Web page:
One key success factor resource you will want to add to your mental war-chest is positive affirmations that will empower your brain. Think of it as filling up on high-grade gas in order to drive effectively throughout the week. I borrowed these positive affirmations from Zig Ziglar‘s Success for Dummies. As Zig states, “You should look yourself in the eye as you make these positive affirmations. Don’t be shy; go ahead and get started! I would challenge you to print these out, laminate them, and read them aloud in the car on the way to work in the morning, and prior to retiring at night:
- I clearly understand that failure is an event, not a person; that yesterday really did end last night; and that success isn’t final and failure is not fatal because I only fail if I quit.
- I have the courage to admit a mistake and to say that I was wrong.
- I have vision in my life.
- I utlize every minute well to maximize my ability.
- I am successful because I believe that to be truly educated, I must be mentored–either in business or in my personal life, by reading or by association–by superior minds with greater skills and mature spirits.
- I discipline myself to do the things that I need to do when I need to do them, because I know that doing them will enable me someday to do the things I want to do when I want to do them.
- I clearly understand that if I develop yearning power and apply learning power, I will increase my earning powers.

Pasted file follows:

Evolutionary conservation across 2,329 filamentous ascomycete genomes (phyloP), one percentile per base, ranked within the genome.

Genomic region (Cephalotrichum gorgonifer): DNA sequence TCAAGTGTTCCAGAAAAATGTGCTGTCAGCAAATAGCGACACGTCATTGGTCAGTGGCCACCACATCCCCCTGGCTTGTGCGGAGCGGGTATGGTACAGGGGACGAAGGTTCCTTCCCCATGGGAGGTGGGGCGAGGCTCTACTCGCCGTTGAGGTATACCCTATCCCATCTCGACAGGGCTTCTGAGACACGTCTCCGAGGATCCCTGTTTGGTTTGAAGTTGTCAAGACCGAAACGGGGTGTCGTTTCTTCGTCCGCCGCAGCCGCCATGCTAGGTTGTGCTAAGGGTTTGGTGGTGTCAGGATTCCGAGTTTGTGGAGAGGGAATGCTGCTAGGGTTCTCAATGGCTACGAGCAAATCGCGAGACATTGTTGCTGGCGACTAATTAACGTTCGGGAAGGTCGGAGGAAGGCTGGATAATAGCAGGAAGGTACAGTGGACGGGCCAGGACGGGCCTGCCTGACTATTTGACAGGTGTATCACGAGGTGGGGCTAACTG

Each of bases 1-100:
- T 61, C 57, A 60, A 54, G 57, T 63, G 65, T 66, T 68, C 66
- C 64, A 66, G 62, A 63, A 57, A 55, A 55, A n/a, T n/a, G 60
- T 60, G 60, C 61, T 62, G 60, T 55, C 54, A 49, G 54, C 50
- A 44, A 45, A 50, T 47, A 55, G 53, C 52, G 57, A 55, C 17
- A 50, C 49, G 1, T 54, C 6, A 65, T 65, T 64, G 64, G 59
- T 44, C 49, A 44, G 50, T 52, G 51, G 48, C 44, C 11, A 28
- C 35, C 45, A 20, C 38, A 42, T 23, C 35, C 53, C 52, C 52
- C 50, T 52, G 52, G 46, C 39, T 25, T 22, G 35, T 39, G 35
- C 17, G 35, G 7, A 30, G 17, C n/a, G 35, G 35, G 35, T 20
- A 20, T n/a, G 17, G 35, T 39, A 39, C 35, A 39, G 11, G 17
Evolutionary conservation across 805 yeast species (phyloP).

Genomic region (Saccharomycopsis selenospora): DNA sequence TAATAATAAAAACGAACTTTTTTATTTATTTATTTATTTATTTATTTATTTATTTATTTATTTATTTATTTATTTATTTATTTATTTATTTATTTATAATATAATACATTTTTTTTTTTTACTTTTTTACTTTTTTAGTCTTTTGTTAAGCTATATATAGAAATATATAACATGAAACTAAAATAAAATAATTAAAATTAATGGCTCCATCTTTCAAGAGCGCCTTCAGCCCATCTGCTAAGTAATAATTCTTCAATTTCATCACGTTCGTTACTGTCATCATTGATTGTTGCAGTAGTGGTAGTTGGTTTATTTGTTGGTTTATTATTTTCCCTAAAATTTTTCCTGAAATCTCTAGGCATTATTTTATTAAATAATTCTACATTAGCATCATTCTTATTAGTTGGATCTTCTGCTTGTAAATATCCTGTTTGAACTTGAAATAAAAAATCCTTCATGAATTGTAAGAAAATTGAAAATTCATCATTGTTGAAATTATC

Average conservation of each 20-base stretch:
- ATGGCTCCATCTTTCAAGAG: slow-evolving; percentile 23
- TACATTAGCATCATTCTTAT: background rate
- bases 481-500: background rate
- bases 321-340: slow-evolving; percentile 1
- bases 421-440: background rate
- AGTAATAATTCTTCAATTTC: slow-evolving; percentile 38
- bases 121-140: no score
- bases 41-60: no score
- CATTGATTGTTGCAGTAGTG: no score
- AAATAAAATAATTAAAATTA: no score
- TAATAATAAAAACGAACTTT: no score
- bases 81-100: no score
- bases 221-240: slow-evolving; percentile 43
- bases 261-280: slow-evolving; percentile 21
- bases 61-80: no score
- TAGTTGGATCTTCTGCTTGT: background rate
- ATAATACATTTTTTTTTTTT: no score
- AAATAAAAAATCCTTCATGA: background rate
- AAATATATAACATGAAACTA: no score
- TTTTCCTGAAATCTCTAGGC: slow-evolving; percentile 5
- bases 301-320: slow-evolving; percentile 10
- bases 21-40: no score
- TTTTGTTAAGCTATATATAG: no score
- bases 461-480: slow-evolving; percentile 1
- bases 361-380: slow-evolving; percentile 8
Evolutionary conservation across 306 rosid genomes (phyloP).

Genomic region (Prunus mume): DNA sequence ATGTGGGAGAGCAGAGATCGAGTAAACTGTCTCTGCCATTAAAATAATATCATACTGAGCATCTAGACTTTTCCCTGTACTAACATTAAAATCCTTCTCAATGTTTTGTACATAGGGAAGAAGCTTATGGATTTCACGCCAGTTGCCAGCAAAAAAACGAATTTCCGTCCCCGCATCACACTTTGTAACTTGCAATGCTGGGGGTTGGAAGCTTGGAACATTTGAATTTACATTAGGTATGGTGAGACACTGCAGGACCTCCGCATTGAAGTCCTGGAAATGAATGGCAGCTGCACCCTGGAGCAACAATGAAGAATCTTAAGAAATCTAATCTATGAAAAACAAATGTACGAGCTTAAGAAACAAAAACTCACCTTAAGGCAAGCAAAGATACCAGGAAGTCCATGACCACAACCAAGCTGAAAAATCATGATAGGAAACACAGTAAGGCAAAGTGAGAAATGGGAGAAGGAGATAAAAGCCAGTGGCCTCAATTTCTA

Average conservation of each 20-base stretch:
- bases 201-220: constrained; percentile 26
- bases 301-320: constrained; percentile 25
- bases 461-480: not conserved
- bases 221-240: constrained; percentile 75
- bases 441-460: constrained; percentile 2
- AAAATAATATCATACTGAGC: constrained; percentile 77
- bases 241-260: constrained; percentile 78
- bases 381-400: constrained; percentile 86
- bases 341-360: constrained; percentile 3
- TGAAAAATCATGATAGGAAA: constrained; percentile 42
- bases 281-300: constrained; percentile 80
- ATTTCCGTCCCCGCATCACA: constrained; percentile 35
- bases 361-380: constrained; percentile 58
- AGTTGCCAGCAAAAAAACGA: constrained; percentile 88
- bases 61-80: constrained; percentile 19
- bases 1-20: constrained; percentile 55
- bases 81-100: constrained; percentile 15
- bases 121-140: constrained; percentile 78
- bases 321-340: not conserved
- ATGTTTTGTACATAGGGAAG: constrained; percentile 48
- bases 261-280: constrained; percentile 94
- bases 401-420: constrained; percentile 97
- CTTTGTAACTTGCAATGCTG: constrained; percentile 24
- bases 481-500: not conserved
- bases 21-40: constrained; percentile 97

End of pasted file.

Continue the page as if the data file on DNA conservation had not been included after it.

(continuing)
- I have written, specific goals for my life, and I review them daily.
- I have a great sense of humor, and I have the ability to laught at myself.
- I am like an eraser. I recognize my mistakes, I learn from my mistakes, and then I erase those mistakes from my memory.
- I move forward every day, even if it’s only a tiny step, because I know that great things are accomplished with tiny moves, but nothing is accomplished by standing still.
One other powerful set of Zig Ziglar affirmations I have used over the years with great success is found here. I urge you to use these affirmations daily. If you use these positive affirmations on a daily basis, you will see some very positive results after 30 days. Write me and let me know about the positive results that you bring into your life.
P.S. I would like to share with you a couple of resources that I have used in addition to those listed in this article.
First, stop by by two different blogs that I’ve come to enjoy.
Advanced Life Skills, by Jonathan Wells, is a great blog covering a whole range of personal development topics. I think you’ll enjoy his take on life.
Change Your Thoughts, a blog by Steven Aitchison, is another excellent resource for helping you develop positive and healthy attitudes of living.
Learned Optimism: How to Change Your Mind and Your Life, is Dr. Seligman’s book that paved the way to positive psychology research.
Thoughts & Feelings: Taking Control of Your Moods and Your Life (Workbook), by McKay and Fanning is one of my all-time favorite workbooks. I recommend it to the majority of the clients I work with in my counseling practice.
Finally, here is another one of my favorite sites, and all the information there is free! Therapy Worksheets is a comprehensive resource of worksheets that can help you learn better ways to speak to yourself regarding a whole variety of conditions.
I hope you enjoyed this article. Please share it with others or leave your comments!